Mars Express is most famous for discovering previous signs of liquid water on the Red Planet, but it's also known for capturing dramatic visuals of the martian landscape. While it won't necessarily make similar headlines as a result of the update, it should remain relevant where it might have become obsolete.

How NASA might protect tomorrow's astronauts from deep space radiation

There are a million and one ways to die in space, whether it’s from micrometeoroid impacts shredding your ship or solar flares frying its electronics, drowning in your own sweat during a spacewalk or having a cracked coworker push you out an airlock. And right at the top of the list is death by radiation.

Those same energetic emissions from our local star that give you a tan can scour the atmosphere from a planet if it doesn’t enjoy the protection of an ozone layer. While today’s low Earth orbit crew and cargo capsules may not come equipped with miniature magnetospheres of their own, tomorrow’s might — or maybe we’ll just protect humanity’s first deep space explorers from interstellar radiation by ensconcing them safely in their own poop.

Types of Radiation and what to do about them

Like strokes and folks, there are different types and sources of radiation both terrestrial and in space. Non-ionizing radiation, meaning the atom doesn’t have enough energy to fully remove an electron from its orbit, can be found in microwaves, light bulbs, and Solar Energetic Particles (SEP) like visible and ultraviolet light. While these forms of radiation can damage materials and biological systems, their effects can typically be blocked (hence sunscreen and microwaves that don't irradiate entire kitchens) or screened by the Ozone layer or Earth’s magnetosphere.

Earth’s radiation belts are filled with energetic particles trapped by Earth’s magnetic field that can wreak havoc with electronics we send to space. Credits: NASA's Scientific Visualization Studio/Tom Bridgman

Ionizing radiation, on the other hand, is energetic to shed an electron and there isn’t much that can slow their positively-charged momentum. Alpha and beta particles, Gamma rays, X-rays and Galactic Cosmic Rays, “heavy, high-energy ions of elements that have had all their electrons stripped away as they journeyed through the galaxy at nearly the speed of light,” per NASA. “GCR are a dominant source of radiation that must be dealt with aboard current spacecraft and future space missions within our solar system.” GCR intensity is inversely proportional to the relative strength of the Sun’s magnetic field, meaning that they are strongest when the Sun’s field is at its weakest and least able to deflect them.

Chancellor, J., Scott, G., & Sutton, J. (2014)

Despite their dissimilar natures, both GCR and SEP damage the materials designed to shield our squishy biological bodies from radiation along with our biological bodies themselves. Their continued bombardment has a cumulative negative effect on human physiology resulting not just in cancer but cataracts, neurological damage, germline mutations, and acute radiation sickness if the dose is high enough. For materials, high-energy particles and photons can cause “temporary damage or permanent failure of spacecraft materials or devices,” Zicai Shen of the Beijing Institute of Spacecraft Environment Engineering notes in 2019’s Protection of Materials from Space Radiation Environments on Spacecraft.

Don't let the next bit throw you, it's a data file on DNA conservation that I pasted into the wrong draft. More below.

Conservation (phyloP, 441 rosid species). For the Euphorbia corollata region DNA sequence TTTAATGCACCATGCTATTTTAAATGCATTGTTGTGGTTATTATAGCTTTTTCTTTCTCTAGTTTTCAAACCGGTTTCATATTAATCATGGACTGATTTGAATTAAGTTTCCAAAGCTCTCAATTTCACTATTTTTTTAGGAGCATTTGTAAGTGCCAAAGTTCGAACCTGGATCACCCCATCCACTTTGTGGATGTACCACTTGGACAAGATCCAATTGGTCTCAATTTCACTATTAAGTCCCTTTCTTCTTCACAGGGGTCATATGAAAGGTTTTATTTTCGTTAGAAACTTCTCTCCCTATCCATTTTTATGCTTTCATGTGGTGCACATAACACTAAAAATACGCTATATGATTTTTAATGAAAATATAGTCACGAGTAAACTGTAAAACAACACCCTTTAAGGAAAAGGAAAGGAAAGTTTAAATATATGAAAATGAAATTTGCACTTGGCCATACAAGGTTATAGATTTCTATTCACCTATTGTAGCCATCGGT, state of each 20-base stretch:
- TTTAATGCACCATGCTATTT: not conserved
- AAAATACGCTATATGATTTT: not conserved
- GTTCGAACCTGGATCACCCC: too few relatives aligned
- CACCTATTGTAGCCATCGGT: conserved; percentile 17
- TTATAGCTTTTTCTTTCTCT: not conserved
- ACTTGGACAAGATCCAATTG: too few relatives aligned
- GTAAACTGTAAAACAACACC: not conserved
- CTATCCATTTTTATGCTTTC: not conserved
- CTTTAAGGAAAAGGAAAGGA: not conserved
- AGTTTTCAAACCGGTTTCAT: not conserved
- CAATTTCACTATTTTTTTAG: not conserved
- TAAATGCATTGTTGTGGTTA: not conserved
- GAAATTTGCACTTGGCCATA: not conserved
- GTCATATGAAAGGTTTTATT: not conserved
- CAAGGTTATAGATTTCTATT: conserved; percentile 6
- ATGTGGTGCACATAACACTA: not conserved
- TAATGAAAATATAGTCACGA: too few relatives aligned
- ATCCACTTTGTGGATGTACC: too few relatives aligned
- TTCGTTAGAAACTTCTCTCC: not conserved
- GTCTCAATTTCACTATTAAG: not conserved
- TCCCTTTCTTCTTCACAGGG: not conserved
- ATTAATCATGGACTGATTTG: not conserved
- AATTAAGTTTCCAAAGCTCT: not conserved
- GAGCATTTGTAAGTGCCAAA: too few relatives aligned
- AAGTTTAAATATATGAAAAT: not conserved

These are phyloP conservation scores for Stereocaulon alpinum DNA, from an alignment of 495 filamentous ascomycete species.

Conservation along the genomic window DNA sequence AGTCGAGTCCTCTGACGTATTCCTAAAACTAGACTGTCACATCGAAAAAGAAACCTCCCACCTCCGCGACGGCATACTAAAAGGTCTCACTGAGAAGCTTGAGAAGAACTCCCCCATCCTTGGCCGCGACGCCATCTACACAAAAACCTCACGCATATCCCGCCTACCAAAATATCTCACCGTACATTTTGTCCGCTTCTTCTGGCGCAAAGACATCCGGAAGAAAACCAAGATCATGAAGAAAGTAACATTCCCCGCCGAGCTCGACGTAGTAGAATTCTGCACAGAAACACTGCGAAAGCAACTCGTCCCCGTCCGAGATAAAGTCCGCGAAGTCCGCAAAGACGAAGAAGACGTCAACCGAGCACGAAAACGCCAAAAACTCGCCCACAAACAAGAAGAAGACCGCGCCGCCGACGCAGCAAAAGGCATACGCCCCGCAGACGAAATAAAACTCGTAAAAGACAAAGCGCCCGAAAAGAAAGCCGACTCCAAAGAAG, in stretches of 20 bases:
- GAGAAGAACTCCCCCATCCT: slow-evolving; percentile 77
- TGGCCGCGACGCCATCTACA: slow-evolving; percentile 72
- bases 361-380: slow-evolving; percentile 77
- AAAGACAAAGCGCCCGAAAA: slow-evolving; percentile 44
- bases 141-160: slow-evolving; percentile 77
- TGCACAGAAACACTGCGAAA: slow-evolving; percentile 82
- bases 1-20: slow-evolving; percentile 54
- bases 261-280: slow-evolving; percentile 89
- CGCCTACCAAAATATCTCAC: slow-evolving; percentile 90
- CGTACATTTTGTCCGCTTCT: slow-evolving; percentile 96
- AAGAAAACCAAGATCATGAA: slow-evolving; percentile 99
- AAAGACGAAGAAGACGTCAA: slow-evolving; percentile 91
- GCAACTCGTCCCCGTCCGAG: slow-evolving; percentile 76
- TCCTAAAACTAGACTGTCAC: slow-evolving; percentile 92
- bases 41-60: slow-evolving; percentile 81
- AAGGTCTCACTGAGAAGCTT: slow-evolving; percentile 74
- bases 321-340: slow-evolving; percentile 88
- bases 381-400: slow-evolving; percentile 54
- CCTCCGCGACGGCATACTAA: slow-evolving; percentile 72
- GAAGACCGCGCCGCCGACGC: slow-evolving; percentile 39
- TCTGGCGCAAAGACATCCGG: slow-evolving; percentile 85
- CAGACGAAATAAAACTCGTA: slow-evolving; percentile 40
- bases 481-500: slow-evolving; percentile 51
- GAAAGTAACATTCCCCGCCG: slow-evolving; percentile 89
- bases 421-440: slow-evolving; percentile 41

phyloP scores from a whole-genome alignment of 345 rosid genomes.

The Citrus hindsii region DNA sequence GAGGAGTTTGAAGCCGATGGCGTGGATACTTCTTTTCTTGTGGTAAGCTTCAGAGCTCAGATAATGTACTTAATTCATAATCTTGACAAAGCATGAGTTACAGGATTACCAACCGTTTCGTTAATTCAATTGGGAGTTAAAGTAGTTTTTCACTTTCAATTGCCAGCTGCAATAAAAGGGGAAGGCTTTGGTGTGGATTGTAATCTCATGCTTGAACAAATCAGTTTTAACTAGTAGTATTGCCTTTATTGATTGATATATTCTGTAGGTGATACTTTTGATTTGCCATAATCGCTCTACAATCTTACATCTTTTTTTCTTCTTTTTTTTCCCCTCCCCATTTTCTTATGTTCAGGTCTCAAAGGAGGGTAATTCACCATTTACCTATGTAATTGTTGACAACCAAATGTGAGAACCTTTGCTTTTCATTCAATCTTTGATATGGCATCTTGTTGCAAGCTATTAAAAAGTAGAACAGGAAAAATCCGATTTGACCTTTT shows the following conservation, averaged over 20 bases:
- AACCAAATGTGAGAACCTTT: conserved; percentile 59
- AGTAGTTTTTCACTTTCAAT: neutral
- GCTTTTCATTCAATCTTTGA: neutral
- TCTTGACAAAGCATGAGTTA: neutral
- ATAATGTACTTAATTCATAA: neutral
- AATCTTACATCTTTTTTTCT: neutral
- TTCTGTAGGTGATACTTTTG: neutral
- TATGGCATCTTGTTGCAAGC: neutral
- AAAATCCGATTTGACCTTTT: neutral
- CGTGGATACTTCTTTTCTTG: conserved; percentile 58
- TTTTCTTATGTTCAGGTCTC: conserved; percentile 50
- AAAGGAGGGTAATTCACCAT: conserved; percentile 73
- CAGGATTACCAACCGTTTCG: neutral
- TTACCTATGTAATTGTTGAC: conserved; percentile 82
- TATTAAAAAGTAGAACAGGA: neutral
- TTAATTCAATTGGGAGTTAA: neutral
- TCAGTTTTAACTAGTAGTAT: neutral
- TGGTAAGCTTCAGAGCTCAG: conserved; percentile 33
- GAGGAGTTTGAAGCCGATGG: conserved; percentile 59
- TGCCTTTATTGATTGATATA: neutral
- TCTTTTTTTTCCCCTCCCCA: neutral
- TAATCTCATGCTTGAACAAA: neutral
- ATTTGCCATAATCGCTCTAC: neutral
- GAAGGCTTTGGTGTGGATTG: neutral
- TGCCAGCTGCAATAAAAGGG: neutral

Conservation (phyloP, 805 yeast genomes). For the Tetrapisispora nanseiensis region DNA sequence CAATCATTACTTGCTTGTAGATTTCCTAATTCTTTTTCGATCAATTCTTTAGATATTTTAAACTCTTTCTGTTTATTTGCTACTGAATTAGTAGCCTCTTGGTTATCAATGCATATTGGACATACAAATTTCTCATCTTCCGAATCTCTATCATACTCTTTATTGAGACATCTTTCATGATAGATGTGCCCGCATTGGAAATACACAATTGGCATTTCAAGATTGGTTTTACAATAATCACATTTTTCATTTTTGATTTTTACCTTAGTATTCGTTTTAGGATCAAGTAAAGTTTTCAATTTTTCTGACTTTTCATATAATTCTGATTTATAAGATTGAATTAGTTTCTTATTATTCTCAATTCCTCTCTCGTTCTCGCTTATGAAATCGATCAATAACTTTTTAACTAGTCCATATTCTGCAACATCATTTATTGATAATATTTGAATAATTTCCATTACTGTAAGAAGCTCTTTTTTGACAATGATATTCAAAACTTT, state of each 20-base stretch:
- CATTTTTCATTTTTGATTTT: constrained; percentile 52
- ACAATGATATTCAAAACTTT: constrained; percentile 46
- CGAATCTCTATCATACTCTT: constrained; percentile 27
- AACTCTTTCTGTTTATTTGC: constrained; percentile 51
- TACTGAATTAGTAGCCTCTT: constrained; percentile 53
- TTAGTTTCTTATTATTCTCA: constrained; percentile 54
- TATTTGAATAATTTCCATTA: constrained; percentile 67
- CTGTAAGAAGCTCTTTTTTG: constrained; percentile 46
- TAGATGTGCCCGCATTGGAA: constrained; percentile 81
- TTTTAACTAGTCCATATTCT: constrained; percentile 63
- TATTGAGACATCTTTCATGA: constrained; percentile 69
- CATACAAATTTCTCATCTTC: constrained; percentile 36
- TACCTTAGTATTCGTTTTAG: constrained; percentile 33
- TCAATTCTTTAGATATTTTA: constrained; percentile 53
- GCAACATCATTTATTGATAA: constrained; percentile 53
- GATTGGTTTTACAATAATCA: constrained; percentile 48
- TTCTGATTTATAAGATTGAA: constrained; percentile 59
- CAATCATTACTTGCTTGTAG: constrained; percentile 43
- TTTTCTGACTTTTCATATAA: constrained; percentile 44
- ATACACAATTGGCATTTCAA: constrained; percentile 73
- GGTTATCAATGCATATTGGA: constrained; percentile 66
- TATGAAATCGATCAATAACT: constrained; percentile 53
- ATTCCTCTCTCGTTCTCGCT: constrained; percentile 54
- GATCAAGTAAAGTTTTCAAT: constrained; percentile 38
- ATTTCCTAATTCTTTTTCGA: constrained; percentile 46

“Charged particles gradually lose energy as they pass through the material, and finally, capture a sufficient number of electrons to stop,” they added. “When the thickness of the shielding material is greater than the range of a charged particle in the material, the incident particles will be blocked in the material.”

How NASA currently protects its astronauts

To ensure that tomorrow’s astronauts arrive at Mars with all of their teeth and fingernails intact, NASA has spent nearly four decades collecting data and studying the effects radiation has on the human body. The agency’s Space Radiation Analysis Group (SRAG) at Johnson Space Center is, according to its website, “responsible for ensuring that the radiation exposure received by astronauts remains below established safety limits.”

According to NASA, “the typical average dose for a person is about 360 mrems per year, or 3.6 mSv, which is a small dose. However, International Standards allow exposure to as much as 5,000 mrems (50 mSv) a year for those who work with and around radioactive material. For spaceflight, the limit is higher. The NASA limit for radiation exposure in low-Earth orbit is 50 mSv/year, or 50 rem/year.”

SRAG’s Space Environment Officers (SEOs) are tasked with ensuring that the astronauts can successfully complete their mission without absorbing too many RADs. They take into account the various environmental and situational factors present during a spaceflight — whether the astronauts are in LEO or on the lunar surface, whether they stay in the spacecraft or take a spacewalk, or whether there is a solar storm going on — combine and model that information with data collected from onboard and remote radiation detectors as well as the NOAA space weather prediction center, to make their decisions.

The Radiation Effects and Analysis Group at Goddard Space Flight Center, serves much the same purpose as SRAG but for mechanical systems, working to develop more effective shielding and more robust materials for use in orbit.